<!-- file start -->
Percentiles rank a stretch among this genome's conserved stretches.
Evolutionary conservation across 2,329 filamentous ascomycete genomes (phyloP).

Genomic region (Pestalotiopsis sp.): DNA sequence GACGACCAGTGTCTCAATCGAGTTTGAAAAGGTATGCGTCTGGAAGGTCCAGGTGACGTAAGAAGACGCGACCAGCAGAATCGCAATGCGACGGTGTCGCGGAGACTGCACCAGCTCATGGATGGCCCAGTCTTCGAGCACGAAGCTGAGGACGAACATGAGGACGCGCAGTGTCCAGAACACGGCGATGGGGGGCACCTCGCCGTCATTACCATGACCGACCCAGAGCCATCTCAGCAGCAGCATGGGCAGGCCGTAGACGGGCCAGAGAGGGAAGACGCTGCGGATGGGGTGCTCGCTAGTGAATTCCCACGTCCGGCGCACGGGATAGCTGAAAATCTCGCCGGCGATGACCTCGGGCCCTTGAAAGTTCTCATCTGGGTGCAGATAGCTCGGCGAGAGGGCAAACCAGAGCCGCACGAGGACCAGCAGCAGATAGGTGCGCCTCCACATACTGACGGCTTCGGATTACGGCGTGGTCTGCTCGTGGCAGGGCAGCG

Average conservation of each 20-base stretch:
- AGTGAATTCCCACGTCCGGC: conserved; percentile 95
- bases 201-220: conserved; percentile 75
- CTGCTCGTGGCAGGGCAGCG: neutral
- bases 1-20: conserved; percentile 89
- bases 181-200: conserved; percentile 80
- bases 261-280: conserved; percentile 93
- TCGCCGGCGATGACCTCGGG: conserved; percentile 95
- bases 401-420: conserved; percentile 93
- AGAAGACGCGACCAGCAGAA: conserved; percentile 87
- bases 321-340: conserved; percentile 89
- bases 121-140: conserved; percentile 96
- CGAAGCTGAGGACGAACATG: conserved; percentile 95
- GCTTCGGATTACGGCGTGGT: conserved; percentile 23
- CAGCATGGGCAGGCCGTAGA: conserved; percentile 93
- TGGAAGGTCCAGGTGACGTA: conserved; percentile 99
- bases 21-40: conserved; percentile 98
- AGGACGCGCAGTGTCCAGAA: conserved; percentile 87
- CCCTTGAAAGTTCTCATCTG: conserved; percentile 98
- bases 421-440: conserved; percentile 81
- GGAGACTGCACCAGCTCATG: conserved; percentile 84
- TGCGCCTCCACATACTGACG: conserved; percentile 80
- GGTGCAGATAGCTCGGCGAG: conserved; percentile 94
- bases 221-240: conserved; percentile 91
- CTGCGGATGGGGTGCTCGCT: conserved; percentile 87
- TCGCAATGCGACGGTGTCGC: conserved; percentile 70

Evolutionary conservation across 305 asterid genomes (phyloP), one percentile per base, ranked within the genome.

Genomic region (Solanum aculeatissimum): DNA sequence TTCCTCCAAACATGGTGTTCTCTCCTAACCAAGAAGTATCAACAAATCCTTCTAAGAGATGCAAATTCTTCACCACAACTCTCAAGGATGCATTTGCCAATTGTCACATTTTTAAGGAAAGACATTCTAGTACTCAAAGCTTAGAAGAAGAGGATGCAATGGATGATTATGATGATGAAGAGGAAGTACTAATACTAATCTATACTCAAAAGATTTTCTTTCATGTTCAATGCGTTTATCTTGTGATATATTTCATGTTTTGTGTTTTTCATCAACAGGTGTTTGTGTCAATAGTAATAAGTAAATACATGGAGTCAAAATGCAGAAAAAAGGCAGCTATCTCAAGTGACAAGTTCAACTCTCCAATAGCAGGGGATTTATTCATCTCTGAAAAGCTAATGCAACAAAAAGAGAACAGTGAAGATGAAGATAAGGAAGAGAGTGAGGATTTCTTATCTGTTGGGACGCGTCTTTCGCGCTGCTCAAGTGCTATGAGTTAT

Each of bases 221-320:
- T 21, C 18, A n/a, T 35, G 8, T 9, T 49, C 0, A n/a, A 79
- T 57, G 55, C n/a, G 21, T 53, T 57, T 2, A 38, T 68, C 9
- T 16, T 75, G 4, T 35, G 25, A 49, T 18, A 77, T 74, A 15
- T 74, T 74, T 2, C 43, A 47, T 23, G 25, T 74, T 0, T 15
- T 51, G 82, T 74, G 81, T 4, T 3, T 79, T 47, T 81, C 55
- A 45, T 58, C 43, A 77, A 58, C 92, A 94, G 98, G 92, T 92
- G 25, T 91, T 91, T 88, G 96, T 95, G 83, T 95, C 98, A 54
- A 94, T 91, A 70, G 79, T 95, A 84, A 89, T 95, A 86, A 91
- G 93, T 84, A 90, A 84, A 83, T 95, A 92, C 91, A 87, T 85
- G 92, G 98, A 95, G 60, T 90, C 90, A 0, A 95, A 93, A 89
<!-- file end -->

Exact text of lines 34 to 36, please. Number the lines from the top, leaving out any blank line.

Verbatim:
- T 57, G 55, C n/a, G 21, T 53, T 57, T 2, A 38, T 68, C 9
- T 16, T 75, G 4, T 35, G 25, A 49, T 18, A 77, T 74, A 15
- T 74, T 74, T 2, C 43, A 47, T 23, G 25, T 74, T 0, T 15